Tsunamis turn S Pacific paradise to deadly hell
Samoa, October 1, 2009
Rescuers pulled bodies from the mud and twisted rubble and fished bloated corpses from the South Pacifc off Samoa as the death toll from a series of tsunamis climbed further.
A spotter aircraft circled the ocean looking for bodies, dropping smoke flares to pinpoint their location for a boat to collect. Within an hour five were hauled ashore and the aircraft proceeded with its gruesome search.
The death toll stood at around 140, but officials said it was rising, with hundreds missing. Some 20 Polynesian villages were destroyed in Samoa and scores flattened in nearby American Samoa.
"We've seen pick-up trucks carrying the dead ... back to town," said New Zealand tourist Fotu Becerra. "We were shocked when we saw the first one but after three hours, it seemed normal."
Four powerful tsunamis generated by a huge undersea quake crashed into Samoa and American Samoa on Tuesday, destroying in minutes a paradise of palm trees, resorts and pristine beaches.
"After the earthquake happened, after about five minutes all you could hear was screaming," an unidentified Australian holidaymaker told local media.
The waves, at least 6 metres (20 feet) high, ripped buildings apart and washed people out to sea, some still sleeping in their beds, survivors said. One mother watched in horror as her three children playing in the sand were swept away. Many died after being crushed by debris swirling in the floodwaters.
Two refrigerated shipping containers, on grass behind the main hospital in the Samoan capital Apia, served as makeshift morgues after the hospital morgue could accept no more corpses.
Along the southern coast of Samoa's main island Upolu, which bore the brunt of the tsunamis, palm trees had nearly all been flattened, snapped like twigs by the force of the ocean.
A layer of mud and sand covered many shattered buildings and boats and cars hung from trees, as survivors scavenged the debris. Survivors said people were collecting dead fish, washed ashore by the waves, to feed their families.
U.S. President Barack Obama declared a major disaster in American Samoa and ordered federal aid to help the recovery.
"We have more bodies that are being found in the wreckage and being excavated and being brought to the hospital so we expect that the death toll will rise," said Dr David Bouslough at the main hospital in Pago Pago, capital of American Samoa.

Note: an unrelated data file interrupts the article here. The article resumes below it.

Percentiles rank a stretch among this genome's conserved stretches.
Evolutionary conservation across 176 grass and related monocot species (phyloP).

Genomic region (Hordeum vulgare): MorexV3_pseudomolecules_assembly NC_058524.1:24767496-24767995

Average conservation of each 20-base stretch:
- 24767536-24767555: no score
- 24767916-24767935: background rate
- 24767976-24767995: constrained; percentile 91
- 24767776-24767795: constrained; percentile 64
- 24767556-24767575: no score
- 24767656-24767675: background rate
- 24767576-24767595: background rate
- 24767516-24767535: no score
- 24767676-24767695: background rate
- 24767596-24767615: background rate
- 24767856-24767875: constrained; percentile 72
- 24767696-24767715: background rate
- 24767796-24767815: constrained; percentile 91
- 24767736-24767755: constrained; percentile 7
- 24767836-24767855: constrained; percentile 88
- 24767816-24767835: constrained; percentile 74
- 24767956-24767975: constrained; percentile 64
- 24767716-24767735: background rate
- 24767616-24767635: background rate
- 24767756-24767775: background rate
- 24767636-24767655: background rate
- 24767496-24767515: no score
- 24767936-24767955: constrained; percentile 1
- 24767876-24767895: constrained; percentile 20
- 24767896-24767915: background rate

Pago Pago resident Joey Cummings said buildings were not just destroyed, but had vanished, washed away by the waves.
"The harbour area where the radio station was looks like a bomb went off," Cummings told U.S. television. "If your building was not made of concrete it doesn't exist any more."
Reuters photographer Hugh Gentry said Pago Pago looked "like a war zone"
"The most tragic (scene) was the discovery of a small girl found floating in the harbour," he said.
The waves hit early in the morning, almost without warning, leaving many villagers little chance to outrun waters surging 200 metres (650 feet) inland.
In the mountains behind the beaches men banged gas cylinders, like the church bells that call this deeply religious island to church on Sunday, to warn of the danger approaching. Police drove along roads calling residents to go to higher ground.
"Some, they have no place (to run), especially kids and the oldest, they lost their lives," Tua Taleu, who fled to higher ground as waves swallowed his village, told Australian radio.
Samoan Prime Minister Tuilaepa Sailele Malielegaoi said it was fortunate that the tsunami struck in daylight. "If it had come in the dark and the tide was high, the number of people who died would be much higher," he told Reuters.
The undersea 8 magnitude quake created small tsunamis which reached Hawaii, the coast of California and Japan within hours.
Radio New Zealand, quoting<